folks, this isn't rocket science. Areas inland, as well as the central valley, and the sacramento area, where the biggest majority of all the new construction was fueled by investors/flippers/speculators, have been and will continue to be the hardest hit. It was estimated that in excess of 40% of the people buying these new construction properties in these areas were investors, most of whom are walking away from their mortgages and contracts, therefore leaving those who actually live in these communities to suffer the worst of the downturn. A house in Sacramento that was worth $700,000 at the height of the frenzy, when people were actually camping out overnight for releases of new lots in a community, might now have a house whose true market value is closer to $400,000 or so. There are few to any buyers for these communities now that the investor frenzy is over. Same holds true for San Diego, Las Vegas, Phoenix, many parts of Florida, and many suburbs of Washington DC, where there was an huge new home construction boom over the past 5-6 years, fueled solely by people looking to cash in on the housing boom. It is a concept that few who live in San Francisco can understand or grasp, considering they only read about it in the paper. A $600,000 price reduction on a $3,000,0000 property in Pacific Heights is hardly a safe comparison.
Posted by: movingback at September 12, 2007 10:06 AM
"people were actually camping out overnight for releases" - remember all those people who lined up until 3am for a chance to buy at One Rincon?
"huge new home construction boom" - have you looked around San Francisco lately?
"people looking to cash in on the housing boom" - reminds me of everyone I know in San Francisco including myself.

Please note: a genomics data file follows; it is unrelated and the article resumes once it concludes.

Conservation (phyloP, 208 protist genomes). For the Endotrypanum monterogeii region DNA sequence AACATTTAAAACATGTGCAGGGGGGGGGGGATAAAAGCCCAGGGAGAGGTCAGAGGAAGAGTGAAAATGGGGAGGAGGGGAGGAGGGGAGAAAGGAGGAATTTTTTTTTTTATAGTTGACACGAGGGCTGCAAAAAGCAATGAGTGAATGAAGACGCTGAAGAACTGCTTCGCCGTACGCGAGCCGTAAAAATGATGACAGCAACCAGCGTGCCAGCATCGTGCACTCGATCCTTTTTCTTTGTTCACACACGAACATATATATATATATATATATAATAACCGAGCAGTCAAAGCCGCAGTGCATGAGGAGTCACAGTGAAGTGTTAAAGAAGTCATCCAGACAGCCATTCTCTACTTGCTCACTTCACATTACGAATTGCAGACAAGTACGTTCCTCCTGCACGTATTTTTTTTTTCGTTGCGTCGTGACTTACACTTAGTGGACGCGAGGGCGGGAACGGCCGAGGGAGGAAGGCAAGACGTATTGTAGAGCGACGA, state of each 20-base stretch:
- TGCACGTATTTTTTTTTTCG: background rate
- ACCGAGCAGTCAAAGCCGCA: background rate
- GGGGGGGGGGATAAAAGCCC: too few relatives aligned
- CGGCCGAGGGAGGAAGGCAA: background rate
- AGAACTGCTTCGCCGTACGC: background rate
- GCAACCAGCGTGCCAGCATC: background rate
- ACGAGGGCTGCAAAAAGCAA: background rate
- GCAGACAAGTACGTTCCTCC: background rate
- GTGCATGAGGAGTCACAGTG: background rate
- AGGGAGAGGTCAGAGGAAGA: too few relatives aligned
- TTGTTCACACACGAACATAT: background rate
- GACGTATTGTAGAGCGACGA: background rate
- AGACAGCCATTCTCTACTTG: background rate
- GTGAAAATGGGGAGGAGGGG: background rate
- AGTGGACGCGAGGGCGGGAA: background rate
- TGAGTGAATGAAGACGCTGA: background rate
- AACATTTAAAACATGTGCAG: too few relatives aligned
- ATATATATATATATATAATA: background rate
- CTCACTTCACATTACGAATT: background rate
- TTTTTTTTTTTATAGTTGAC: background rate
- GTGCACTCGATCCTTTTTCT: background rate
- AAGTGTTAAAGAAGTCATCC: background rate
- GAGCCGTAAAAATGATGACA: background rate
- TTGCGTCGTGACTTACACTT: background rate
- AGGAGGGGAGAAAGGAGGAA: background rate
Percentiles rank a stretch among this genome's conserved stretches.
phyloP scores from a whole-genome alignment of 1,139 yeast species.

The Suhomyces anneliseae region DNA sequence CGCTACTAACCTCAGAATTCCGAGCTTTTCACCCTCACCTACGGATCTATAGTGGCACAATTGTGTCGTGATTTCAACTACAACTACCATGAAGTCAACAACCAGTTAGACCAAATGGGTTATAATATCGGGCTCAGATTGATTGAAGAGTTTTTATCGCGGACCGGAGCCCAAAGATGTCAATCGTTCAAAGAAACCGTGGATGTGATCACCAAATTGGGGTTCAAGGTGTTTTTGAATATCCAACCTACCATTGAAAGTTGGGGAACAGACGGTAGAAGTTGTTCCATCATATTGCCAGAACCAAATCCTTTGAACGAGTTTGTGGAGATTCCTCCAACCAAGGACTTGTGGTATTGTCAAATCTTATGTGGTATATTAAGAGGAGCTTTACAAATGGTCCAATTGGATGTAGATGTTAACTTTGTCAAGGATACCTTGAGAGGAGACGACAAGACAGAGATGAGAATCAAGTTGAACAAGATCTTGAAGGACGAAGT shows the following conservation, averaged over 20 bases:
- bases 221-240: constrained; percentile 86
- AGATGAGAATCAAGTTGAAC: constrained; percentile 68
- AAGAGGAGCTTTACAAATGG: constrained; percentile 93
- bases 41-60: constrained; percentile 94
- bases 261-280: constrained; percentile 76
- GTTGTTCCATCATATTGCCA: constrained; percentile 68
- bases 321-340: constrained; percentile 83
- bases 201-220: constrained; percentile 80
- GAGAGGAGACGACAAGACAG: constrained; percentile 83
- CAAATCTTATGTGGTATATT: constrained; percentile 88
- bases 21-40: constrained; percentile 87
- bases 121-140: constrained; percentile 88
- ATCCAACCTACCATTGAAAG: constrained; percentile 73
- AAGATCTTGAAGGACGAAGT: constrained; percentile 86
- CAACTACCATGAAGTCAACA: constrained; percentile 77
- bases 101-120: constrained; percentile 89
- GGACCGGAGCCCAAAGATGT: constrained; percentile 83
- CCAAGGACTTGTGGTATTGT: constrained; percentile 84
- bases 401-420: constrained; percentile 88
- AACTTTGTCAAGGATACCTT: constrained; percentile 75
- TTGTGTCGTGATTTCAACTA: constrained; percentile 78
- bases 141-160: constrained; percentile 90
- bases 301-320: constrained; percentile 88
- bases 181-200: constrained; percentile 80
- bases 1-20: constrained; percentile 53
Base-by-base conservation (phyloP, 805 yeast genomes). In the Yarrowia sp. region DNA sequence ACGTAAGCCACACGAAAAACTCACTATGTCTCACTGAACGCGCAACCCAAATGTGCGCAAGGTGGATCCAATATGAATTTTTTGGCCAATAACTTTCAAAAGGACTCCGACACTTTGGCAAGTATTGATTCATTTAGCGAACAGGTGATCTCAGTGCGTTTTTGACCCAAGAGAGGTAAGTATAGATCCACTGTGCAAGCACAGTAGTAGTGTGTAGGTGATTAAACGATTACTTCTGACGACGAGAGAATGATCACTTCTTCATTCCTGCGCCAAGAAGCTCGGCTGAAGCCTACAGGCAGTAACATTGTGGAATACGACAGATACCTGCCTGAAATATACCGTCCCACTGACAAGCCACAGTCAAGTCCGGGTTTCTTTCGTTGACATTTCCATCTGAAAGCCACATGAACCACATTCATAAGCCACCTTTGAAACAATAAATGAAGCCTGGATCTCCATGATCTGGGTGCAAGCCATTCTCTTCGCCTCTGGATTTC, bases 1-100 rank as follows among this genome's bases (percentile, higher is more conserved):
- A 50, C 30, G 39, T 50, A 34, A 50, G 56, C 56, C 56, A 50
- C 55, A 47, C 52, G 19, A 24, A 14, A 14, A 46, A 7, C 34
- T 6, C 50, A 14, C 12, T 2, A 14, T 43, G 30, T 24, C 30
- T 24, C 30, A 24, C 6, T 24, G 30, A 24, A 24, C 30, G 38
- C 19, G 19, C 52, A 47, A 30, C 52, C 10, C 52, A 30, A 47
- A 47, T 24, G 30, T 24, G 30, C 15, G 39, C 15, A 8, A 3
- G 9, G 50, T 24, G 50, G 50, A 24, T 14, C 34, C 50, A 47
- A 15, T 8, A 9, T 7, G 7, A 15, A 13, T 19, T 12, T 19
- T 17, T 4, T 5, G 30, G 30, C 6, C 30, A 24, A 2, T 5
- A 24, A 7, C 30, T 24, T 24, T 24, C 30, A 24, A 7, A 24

Posted by: AlreadyHere at September 12, 2007 11:00 AM
Are you sure there weren't any investors/flippers/speculators in the SF market?
The rocket science class I took taught otherwise.
Posted by: bird_man at September 12, 2007 11:32 AM
I am not talking about condominium projects/developments -- or high rises -- I am talking about single family homes.
Posted by: movingback at September 12, 2007 12:03 PM
My point being, it was a gamble for many people -- when gambling, there are winners and losers. Those that got in early did very well, and those that got in close to the turning point, or near the end of the frenzy, are hurting. There is nobody to blame but ourselves. Condo buyers in San Francisco included -- if you waited in line for a new release, only to wait for the project to be finished so you could turn around and flip the property, best of luck to you now, it's going to be tough.
Posted by: movingback at September 12, 2007 12:12 PM
It really wasn't THAT much of a gamble near the peak of the mania. You bought a new construction condo, which limited your losses to 3% but did not limit your upside. Then you sat back and watched.
When they call to fund the loan, if Mr. Case and Mr Shiller say things are down by more than 3% from when you bought, you walk away. That just wasn't that much of a risk during a mania when things were rising by 20% per year and with nothing down, your gains were infinite.
With those kinds of gains and losses seemingly impossible at the time, you can bet that an overwhelming portion of the buyers of those condos were planning on buying and getting out as soon as possible. It was just too big of a draw.
How many pre-construction condos were sold at the peak of the mania to people who wanted to roll the dice? Just in SF, you are probably looking at something between 500 and 1000. There are another 500+ units under construction or about to break ground. Worst case that's 1000+ units that will be on the market at the same time. How many condos are sold in SoMa and Rincon Hill in a non bubble year, with prices faliing? 200? So we end up with a 5 year supply.
Posted by: tipster at September 12, 2007 6:48 PM